A temporary restraining order is a document issued by either a New Jersey municipal court judge or a superior court judge which grants protection to an alleged victim from the alleged defendant. Generally speaking, a temporary restraining order is awarded to an alleged victim when there is a preliminary showing, through their testimony, that one or more acts of domestic violence occurred. A temporary restraining order can also protect various loved ones of the alleged victim.

How does a victim of domestic violence about getting a TRO?

A victim of domestic violence can obtain a TRO by either going to a municipal court or county court. If it is after hours, on the weekend, or during a holiday (non-normal operating hours) the victim should go to the police station and they will get a judge on the phone to make a determination as to whether or not a TRO is warranted. During normal business hours, the victim should go to the court. Keep in mind that a TRO is relatively easy to obtain because it is a one-sided application and the bar is relatively low to meet the standard of a TRO being issued.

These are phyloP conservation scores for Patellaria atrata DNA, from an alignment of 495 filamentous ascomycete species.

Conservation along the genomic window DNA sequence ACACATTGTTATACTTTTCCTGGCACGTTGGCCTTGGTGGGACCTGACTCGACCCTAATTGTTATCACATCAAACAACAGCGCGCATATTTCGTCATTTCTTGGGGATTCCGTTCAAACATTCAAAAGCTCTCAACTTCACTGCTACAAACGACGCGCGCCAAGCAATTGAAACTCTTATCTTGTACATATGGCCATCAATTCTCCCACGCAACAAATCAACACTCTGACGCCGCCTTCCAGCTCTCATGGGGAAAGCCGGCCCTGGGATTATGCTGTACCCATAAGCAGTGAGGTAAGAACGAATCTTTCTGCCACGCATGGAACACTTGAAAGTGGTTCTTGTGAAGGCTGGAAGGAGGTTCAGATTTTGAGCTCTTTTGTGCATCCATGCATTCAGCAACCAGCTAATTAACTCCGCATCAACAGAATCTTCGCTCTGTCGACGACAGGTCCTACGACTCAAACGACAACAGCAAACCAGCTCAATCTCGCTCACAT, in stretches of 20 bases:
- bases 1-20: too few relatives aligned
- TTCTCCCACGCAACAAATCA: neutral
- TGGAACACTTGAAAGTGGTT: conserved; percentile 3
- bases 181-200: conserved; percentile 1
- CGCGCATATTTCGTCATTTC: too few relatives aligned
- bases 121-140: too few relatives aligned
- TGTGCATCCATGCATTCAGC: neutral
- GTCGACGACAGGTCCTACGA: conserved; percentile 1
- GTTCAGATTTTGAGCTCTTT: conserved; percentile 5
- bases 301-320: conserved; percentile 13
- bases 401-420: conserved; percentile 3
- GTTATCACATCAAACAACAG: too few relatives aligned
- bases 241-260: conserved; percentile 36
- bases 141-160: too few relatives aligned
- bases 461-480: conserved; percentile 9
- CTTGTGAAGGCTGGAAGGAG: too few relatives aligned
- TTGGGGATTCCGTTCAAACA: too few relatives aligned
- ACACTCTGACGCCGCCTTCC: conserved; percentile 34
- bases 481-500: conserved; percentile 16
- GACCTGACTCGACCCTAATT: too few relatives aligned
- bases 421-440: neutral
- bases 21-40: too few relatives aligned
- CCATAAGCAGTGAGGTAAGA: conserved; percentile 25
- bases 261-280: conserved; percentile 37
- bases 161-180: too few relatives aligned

How is TRO different than a Final Restraining Order?

A temporary restraining order is a document that offers temporary protection until such time as the matter can be heard by a judge with both parties present, in order to make a final determination as to whether or not a final restraining order should be entered. A FRO is entered after a hearing where the victim has shown that (a) an act of domestic violence occurred; and (b) that a FRO is necessary to prevent future acts of domestic violence because the victim is still fearful of the alleged defendant. This is a much higher standard than what is needed for a TRO. Obtaining a FRO also allows the Defendant to provide a defense to the allegations made against him or her.

What are domestic and contretemps?

Domestic or Marital Contretemps is a term of art utilized to describe the common argument or discord between two individuals that does not rise to the level of domestic violence. In other words, not every fight, argument, disagreement, shouting match, or the like rises to the level of domestic violence triggering the issuance of a TRO or FRO. This is a commonly used defense when trying to defend against the issuance of a FRO.

What are civil restraints?